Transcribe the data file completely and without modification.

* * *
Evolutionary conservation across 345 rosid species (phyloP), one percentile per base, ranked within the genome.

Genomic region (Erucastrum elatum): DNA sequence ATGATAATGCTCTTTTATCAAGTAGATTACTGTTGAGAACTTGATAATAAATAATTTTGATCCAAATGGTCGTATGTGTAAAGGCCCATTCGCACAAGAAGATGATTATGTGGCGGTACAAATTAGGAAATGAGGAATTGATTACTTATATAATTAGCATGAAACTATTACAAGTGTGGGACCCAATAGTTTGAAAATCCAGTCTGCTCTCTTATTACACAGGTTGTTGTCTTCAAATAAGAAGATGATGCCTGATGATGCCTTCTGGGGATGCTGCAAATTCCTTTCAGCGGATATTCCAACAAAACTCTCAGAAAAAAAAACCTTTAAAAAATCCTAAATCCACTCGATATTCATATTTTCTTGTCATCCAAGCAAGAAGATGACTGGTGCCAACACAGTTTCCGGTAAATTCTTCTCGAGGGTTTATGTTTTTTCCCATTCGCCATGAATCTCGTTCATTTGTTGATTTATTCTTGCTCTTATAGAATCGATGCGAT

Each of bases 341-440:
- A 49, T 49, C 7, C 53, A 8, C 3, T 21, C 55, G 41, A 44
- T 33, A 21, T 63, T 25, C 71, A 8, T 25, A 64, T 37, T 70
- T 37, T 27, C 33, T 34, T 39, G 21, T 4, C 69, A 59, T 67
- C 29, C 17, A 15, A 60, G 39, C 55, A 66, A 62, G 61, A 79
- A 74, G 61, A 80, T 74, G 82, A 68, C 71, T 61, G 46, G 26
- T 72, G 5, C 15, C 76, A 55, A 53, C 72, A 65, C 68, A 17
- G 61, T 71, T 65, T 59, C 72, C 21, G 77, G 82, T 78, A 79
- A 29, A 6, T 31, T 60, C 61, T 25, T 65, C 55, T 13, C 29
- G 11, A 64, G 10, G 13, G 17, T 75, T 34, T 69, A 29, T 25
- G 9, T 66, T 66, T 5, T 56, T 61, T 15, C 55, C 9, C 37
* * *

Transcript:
Evolutionary conservation across 345 rosid species (phyloP), one percentile per base, ranked within the genome.

Genomic region (Erucastrum elatum): DNA sequence ATGATAATGCTCTTTTATCAAGTAGATTACTGTTGAGAACTTGATAATAAATAATTTTGATCCAAATGGTCGTATGTGTAAAGGCCCATTCGCACAAGAAGATGATTATGTGGCGGTACAAATTAGGAAATGAGGAATTGATTACTTATATAATTAGCATGAAACTATTACAAGTGTGGGACCCAATAGTTTGAAAATCCAGTCTGCTCTCTTATTACACAGGTTGTTGTCTTCAAATAAGAAGATGATGCCTGATGATGCCTTCTGGGGATGCTGCAAATTCCTTTCAGCGGATATTCCAACAAAACTCTCAGAAAAAAAAACCTTTAAAAAATCCTAAATCCACTCGATATTCATATTTTCTTGTCATCCAAGCAAGAAGATGACTGGTGCCAACACAGTTTCCGGTAAATTCTTCTCGAGGGTTTATGTTTTTTCCCATTCGCCATGAATCTCGTTCATTTGTTGATTTATTCTTGCTCTTATAGAATCGATGCGAT

Each of bases 341-440:
- A 49, T 49, C 7, C 53, A 8, C 3, T 21, C 55, G 41, A 44
- T 33, A 21, T 63, T 25, C 71, A 8, T 25, A 64, T 37, T 70
- T 37, T 27, C 33, T 34, T 39, G 21, T 4, C 69, A 59, T 67
- C 29, C 17, A 15, A 60, G 39, C 55, A 66, A 62, G 61, A 79
- A 74, G 61, A 80, T 74, G 82, A 68, C 71, T 61, G 46, G 26
- T 72, G 5, C 15, C 76, A 55, A 53, C 72, A 65, C 68, A 17
- G 61, T 71, T 65, T 59, C 72, C 21, G 77, G 82, T 78, A 79
- A 29, A 6, T 31, T 60, C 61, T 25, T 65, C 55, T 13, C 29
- G 11, A 64, G 10, G 13, G 17, T 75, T 34, T 69, A 29, T 25
- G 9, T 66, T 66, T 5, T 56, T 61, T 15, C 55, C 9, C 37